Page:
Monday, September 18, 2017

A Sunday walk through Robert E. Lee Park in Dallas

For more than four decades, a statue of  Robert E. Lee stood on this pedestal. Now, it's gone.
An empty pedestal in Robert E. Lee Park in Dallas.
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On a beautiful, deep-blue sky Sunday at Robert E. Lee Park in Dallas, a police officer warily eyes a visitor, who inspects the massive, granite pedestal where a Lee statue had stood for more than four decades.  To help prevent mischief (or perhaps worse), a Dallas P.D. surveillance camera stands watch across the busy boulevard from the general's longtime home. Three days after the 6-ton bronze sculpture of Lee and an unknown Confederate soldier on horseback was hauled away, the controversial, city council-approved move still stings many.

Guard dog in Robert E. Lee Park? Not quite.
On this morning, the throaty roar of planes taking off from nearby Love Field fails to distract dog walkers and the curious.

A man from Australia, now a resident of this diverse area, shoots photos of the empty pedestal with his iPhone. A Michigan State football fan walks his terrier, glances at Lee's name in granite, and hustles away. Another man, also walking a dog, eagerly discusses Lee's departure from Lee Park.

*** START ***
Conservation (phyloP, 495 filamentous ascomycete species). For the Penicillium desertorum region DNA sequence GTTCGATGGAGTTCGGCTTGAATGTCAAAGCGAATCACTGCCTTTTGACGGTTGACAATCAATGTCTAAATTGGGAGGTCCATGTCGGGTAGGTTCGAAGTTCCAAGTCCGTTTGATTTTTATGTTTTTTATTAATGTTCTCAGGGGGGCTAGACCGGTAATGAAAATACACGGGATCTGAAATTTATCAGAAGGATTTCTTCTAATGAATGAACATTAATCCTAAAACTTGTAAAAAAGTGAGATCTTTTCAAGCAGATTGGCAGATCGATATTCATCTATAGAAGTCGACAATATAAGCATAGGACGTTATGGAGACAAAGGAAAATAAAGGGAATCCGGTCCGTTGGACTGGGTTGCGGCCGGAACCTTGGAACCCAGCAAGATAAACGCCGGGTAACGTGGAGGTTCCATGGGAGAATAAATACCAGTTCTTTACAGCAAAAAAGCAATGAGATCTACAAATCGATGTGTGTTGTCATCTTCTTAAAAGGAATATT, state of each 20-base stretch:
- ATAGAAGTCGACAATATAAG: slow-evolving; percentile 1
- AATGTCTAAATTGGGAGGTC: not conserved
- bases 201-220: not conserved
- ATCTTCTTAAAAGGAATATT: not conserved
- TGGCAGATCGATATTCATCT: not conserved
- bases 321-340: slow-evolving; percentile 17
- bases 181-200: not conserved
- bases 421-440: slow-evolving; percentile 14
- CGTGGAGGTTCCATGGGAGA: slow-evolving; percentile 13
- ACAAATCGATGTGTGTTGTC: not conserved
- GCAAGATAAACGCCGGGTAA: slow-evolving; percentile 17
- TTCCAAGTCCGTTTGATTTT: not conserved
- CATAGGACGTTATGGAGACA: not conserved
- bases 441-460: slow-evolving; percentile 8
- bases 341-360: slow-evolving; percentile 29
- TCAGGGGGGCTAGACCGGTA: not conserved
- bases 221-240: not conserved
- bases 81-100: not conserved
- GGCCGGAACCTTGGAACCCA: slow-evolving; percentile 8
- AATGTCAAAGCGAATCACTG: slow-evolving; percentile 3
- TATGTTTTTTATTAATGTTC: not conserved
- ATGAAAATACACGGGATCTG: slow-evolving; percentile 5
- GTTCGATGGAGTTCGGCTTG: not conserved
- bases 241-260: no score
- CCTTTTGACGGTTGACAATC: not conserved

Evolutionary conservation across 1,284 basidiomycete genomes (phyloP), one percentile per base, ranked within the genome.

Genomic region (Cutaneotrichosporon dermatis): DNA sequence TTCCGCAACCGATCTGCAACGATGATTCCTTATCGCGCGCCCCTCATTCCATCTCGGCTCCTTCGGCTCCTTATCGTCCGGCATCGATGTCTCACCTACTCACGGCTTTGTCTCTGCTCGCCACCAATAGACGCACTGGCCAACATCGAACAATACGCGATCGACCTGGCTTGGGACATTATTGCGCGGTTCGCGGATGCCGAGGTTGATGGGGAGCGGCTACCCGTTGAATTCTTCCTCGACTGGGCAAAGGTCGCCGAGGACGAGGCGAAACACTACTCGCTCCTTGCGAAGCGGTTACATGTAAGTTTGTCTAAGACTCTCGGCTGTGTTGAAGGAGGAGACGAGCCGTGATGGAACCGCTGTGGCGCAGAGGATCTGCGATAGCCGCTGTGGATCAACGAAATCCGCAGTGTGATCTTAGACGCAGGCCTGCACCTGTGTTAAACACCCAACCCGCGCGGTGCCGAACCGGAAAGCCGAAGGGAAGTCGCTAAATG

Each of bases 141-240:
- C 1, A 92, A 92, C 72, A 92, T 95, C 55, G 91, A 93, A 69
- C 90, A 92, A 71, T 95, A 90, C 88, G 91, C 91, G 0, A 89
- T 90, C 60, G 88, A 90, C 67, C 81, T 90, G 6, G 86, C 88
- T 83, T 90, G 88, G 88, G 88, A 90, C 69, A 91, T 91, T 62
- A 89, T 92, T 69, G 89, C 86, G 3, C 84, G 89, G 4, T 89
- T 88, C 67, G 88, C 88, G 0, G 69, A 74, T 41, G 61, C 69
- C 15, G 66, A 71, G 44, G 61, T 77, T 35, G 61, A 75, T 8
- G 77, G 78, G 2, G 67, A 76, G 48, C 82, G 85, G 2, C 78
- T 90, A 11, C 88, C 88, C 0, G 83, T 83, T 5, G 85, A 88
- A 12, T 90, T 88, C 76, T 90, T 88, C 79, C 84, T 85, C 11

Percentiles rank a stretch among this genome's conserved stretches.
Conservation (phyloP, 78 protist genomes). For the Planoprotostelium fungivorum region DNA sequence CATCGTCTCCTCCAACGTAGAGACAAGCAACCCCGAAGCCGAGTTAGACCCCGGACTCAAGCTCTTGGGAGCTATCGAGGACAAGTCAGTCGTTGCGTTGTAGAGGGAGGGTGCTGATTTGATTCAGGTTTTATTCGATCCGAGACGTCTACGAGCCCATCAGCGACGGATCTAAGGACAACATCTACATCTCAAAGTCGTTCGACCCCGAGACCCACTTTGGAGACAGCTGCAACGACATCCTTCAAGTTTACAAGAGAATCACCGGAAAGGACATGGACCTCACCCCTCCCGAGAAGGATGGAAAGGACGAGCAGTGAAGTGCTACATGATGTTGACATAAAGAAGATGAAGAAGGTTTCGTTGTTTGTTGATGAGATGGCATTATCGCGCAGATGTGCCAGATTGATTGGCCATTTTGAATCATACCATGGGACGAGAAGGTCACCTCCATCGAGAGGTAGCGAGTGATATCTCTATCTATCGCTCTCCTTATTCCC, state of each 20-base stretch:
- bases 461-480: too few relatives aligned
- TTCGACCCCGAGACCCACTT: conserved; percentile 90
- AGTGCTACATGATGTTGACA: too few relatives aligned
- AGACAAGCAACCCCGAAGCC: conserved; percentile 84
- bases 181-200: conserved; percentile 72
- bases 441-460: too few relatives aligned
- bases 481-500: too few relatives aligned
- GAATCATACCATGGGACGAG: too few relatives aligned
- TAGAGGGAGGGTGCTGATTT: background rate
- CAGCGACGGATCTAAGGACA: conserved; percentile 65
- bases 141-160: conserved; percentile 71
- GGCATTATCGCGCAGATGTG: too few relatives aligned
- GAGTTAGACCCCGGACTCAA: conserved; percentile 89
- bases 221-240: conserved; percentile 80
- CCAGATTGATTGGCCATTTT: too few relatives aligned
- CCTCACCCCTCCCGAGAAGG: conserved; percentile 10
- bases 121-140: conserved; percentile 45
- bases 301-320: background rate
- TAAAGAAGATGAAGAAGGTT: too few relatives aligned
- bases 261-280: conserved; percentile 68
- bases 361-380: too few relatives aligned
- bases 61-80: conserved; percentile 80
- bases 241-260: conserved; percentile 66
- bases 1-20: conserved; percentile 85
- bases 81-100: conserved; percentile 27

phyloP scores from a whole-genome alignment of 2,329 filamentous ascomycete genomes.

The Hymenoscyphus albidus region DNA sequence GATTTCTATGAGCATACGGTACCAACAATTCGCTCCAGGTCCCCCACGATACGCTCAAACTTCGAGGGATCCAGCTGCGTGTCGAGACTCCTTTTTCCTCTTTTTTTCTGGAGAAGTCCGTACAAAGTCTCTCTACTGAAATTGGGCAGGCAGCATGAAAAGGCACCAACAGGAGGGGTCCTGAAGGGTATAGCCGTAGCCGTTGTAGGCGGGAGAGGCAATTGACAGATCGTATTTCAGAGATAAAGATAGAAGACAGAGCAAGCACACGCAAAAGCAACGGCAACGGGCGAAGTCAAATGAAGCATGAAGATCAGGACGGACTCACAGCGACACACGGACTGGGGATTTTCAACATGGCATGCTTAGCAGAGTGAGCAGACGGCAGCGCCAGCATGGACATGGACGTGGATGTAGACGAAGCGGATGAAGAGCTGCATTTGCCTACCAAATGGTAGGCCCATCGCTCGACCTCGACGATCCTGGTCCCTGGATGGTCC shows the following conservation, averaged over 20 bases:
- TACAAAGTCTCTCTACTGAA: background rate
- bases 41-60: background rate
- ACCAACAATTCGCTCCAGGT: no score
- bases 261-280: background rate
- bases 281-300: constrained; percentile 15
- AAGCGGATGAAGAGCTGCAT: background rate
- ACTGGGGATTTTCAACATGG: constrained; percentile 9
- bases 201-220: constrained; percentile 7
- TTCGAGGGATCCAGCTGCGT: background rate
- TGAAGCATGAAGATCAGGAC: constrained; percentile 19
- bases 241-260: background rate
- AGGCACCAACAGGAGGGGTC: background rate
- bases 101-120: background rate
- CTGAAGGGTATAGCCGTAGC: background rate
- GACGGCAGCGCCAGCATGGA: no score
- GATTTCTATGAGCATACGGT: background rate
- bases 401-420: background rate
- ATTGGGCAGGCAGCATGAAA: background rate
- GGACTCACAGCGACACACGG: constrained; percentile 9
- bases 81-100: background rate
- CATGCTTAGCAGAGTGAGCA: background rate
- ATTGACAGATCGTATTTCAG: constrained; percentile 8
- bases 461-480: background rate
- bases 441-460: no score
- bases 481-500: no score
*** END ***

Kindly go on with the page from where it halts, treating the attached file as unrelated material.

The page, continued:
Well aware of the white-hot Civil War monument controversy, the police officer wonders why he's here to watch over an empty pedestal for the MIA general.

And an early-70ish woman grieves.

In Robert E. Lee Park in Dallas, a 2/3-size replica of
 Arlington House, Lee's home in Arlington, Va.
Asked her thoughts about the removal of Lee's monument, she leaves no doubt where she stands. "It's horrible," says the member of the Dallas Southern Memorial Association, who used to call rural Texas home. "The statue wasn't about slavery. It was about relatives honoring their soldiers." Its removal, she insists, was a "back-door" move by politicians who don't know what they are doing. She wonders if Lee's name, as well as the old plaques on the pedestal, will soon be removed from the park, too.

"Roll Tide!" she says, glancing at a visitor's ballcap, before walking a short distance up the hill toward the 2/3-size replica of Lee's home in Arlington, Va.

All that remains atop the pedestal are fragments of concrete and the steel bolts and posts that had anchored the 14-foot Lee monument since 1936. On the rim of the pedestal, two flower arrangements catch the eyes of onlookers. Perhaps they're a suitable, albeit temporary, replacement for a general now in storage at an old airport.

President Franklin Roosevelt attended the dedication of the Lee statue here in 1936.
The Lee statue had stood in Robert E. Lee Park in Dallas since 1936.
One of the two flower arrangements on the massive, granite pedestal.

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1 comment:

  1. Anonymous10:27 PM

    Was Lee ever in Dallas, or even Texas - maybe to and/or from Mexico?